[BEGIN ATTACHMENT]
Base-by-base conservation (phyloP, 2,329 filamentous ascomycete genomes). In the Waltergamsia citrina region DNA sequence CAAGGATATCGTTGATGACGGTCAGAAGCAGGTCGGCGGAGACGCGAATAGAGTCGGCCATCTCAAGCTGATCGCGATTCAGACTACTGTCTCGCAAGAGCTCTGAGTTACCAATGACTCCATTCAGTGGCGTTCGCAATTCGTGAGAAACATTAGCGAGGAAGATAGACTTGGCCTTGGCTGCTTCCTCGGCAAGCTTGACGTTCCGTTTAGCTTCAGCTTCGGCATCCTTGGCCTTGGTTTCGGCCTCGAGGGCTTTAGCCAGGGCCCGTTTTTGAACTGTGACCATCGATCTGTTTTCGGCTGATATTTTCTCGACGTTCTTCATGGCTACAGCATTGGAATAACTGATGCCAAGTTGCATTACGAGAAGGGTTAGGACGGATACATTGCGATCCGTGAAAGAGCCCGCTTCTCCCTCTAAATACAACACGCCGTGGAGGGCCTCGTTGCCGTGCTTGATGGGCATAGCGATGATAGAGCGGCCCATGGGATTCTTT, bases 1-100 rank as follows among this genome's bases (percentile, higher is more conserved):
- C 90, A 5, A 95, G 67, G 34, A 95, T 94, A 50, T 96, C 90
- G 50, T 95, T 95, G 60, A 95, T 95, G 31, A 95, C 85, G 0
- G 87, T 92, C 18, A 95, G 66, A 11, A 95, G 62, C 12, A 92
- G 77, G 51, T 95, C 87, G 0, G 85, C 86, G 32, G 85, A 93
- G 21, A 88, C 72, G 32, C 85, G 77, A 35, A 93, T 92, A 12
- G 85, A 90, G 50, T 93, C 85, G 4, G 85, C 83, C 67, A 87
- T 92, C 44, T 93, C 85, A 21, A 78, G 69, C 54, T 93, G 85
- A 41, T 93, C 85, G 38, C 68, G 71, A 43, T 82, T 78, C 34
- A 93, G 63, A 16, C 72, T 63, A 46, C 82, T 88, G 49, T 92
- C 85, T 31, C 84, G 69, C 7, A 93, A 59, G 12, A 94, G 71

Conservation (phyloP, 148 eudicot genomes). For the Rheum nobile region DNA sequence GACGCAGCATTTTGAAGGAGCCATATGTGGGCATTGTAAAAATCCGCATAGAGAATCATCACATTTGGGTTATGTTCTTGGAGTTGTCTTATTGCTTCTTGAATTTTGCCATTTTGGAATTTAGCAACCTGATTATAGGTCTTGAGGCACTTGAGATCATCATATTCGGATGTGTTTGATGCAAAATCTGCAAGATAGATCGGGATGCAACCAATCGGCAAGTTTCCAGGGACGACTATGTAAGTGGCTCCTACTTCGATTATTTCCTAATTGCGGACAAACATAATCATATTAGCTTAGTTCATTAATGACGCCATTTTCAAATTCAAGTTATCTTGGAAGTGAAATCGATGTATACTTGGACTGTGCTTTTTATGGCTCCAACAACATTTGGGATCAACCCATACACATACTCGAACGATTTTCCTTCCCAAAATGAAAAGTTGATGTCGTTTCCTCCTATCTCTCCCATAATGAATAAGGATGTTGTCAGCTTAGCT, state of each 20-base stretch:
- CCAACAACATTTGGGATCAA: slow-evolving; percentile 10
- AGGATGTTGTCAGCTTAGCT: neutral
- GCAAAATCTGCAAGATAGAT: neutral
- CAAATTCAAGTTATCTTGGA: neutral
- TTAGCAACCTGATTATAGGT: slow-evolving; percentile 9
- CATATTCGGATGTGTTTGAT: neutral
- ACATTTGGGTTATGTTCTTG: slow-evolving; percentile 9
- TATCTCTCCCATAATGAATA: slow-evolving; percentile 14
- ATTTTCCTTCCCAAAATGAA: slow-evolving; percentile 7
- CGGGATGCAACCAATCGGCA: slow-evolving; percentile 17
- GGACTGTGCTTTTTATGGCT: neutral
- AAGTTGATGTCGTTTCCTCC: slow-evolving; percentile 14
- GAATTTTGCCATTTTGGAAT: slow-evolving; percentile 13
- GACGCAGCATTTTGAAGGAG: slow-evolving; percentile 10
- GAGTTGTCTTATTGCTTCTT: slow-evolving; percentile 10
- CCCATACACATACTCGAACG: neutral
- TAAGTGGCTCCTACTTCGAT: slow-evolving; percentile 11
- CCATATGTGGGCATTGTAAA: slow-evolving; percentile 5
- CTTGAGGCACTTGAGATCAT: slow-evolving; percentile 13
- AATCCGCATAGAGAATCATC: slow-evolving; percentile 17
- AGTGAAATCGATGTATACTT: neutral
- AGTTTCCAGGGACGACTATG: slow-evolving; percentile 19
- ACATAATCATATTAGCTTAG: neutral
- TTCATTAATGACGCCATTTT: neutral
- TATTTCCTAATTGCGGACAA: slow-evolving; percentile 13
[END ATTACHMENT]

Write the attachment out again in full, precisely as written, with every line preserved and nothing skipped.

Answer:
Base-by-base conservation (phyloP, 2,329 filamentous ascomycete genomes). In the Waltergamsia citrina region DNA sequence CAAGGATATCGTTGATGACGGTCAGAAGCAGGTCGGCGGAGACGCGAATAGAGTCGGCCATCTCAAGCTGATCGCGATTCAGACTACTGTCTCGCAAGAGCTCTGAGTTACCAATGACTCCATTCAGTGGCGTTCGCAATTCGTGAGAAACATTAGCGAGGAAGATAGACTTGGCCTTGGCTGCTTCCTCGGCAAGCTTGACGTTCCGTTTAGCTTCAGCTTCGGCATCCTTGGCCTTGGTTTCGGCCTCGAGGGCTTTAGCCAGGGCCCGTTTTTGAACTGTGACCATCGATCTGTTTTCGGCTGATATTTTCTCGACGTTCTTCATGGCTACAGCATTGGAATAACTGATGCCAAGTTGCATTACGAGAAGGGTTAGGACGGATACATTGCGATCCGTGAAAGAGCCCGCTTCTCCCTCTAAATACAACACGCCGTGGAGGGCCTCGTTGCCGTGCTTGATGGGCATAGCGATGATAGAGCGGCCCATGGGATTCTTT, bases 1-100 rank as follows among this genome's bases (percentile, higher is more conserved):
- C 90, A 5, A 95, G 67, G 34, A 95, T 94, A 50, T 96, C 90
- G 50, T 95, T 95, G 60, A 95, T 95, G 31, A 95, C 85, G 0
- G 87, T 92, C 18, A 95, G 66, A 11, A 95, G 62, C 12, A 92
- G 77, G 51, T 95, C 87, G 0, G 85, C 86, G 32, G 85, A 93
- G 21, A 88, C 72, G 32, C 85, G 77, A 35, A 93, T 92, A 12
- G 85, A 90, G 50, T 93, C 85, G 4, G 85, C 83, C 67, A 87
- T 92, C 44, T 93, C 85, A 21, A 78, G 69, C 54, T 93, G 85
- A 41, T 93, C 85, G 38, C 68, G 71, A 43, T 82, T 78, C 34
- A 93, G 63, A 16, C 72, T 63, A 46, C 82, T 88, G 49, T 92
- C 85, T 31, C 84, G 69, C 7, A 93, A 59, G 12, A 94, G 71

Conservation (phyloP, 148 eudicot genomes). For the Rheum nobile region DNA sequence GACGCAGCATTTTGAAGGAGCCATATGTGGGCATTGTAAAAATCCGCATAGAGAATCATCACATTTGGGTTATGTTCTTGGAGTTGTCTTATTGCTTCTTGAATTTTGCCATTTTGGAATTTAGCAACCTGATTATAGGTCTTGAGGCACTTGAGATCATCATATTCGGATGTGTTTGATGCAAAATCTGCAAGATAGATCGGGATGCAACCAATCGGCAAGTTTCCAGGGACGACTATGTAAGTGGCTCCTACTTCGATTATTTCCTAATTGCGGACAAACATAATCATATTAGCTTAGTTCATTAATGACGCCATTTTCAAATTCAAGTTATCTTGGAAGTGAAATCGATGTATACTTGGACTGTGCTTTTTATGGCTCCAACAACATTTGGGATCAACCCATACACATACTCGAACGATTTTCCTTCCCAAAATGAAAAGTTGATGTCGTTTCCTCCTATCTCTCCCATAATGAATAAGGATGTTGTCAGCTTAGCT, state of each 20-base stretch:
- CCAACAACATTTGGGATCAA: slow-evolving; percentile 10
- AGGATGTTGTCAGCTTAGCT: neutral
- GCAAAATCTGCAAGATAGAT: neutral
- CAAATTCAAGTTATCTTGGA: neutral
- TTAGCAACCTGATTATAGGT: slow-evolving; percentile 9
- CATATTCGGATGTGTTTGAT: neutral
- ACATTTGGGTTATGTTCTTG: slow-evolving; percentile 9
- TATCTCTCCCATAATGAATA: slow-evolving; percentile 14
- ATTTTCCTTCCCAAAATGAA: slow-evolving; percentile 7
- CGGGATGCAACCAATCGGCA: slow-evolving; percentile 17
- GGACTGTGCTTTTTATGGCT: neutral
- AAGTTGATGTCGTTTCCTCC: slow-evolving; percentile 14
- GAATTTTGCCATTTTGGAAT: slow-evolving; percentile 13
- GACGCAGCATTTTGAAGGAG: slow-evolving; percentile 10
- GAGTTGTCTTATTGCTTCTT: slow-evolving; percentile 10
- CCCATACACATACTCGAACG: neutral
- TAAGTGGCTCCTACTTCGAT: slow-evolving; percentile 11
- CCATATGTGGGCATTGTAAA: slow-evolving; percentile 5
- CTTGAGGCACTTGAGATCAT: slow-evolving; percentile 13
- AATCCGCATAGAGAATCATC: slow-evolving; percentile 17
- AGTGAAATCGATGTATACTT: neutral
- AGTTTCCAGGGACGACTATG: slow-evolving; percentile 19
- ACATAATCATATTAGCTTAG: neutral
- TTCATTAATGACGCCATTTT: neutral
- TATTTCCTAATTGCGGACAA: slow-evolving; percentile 13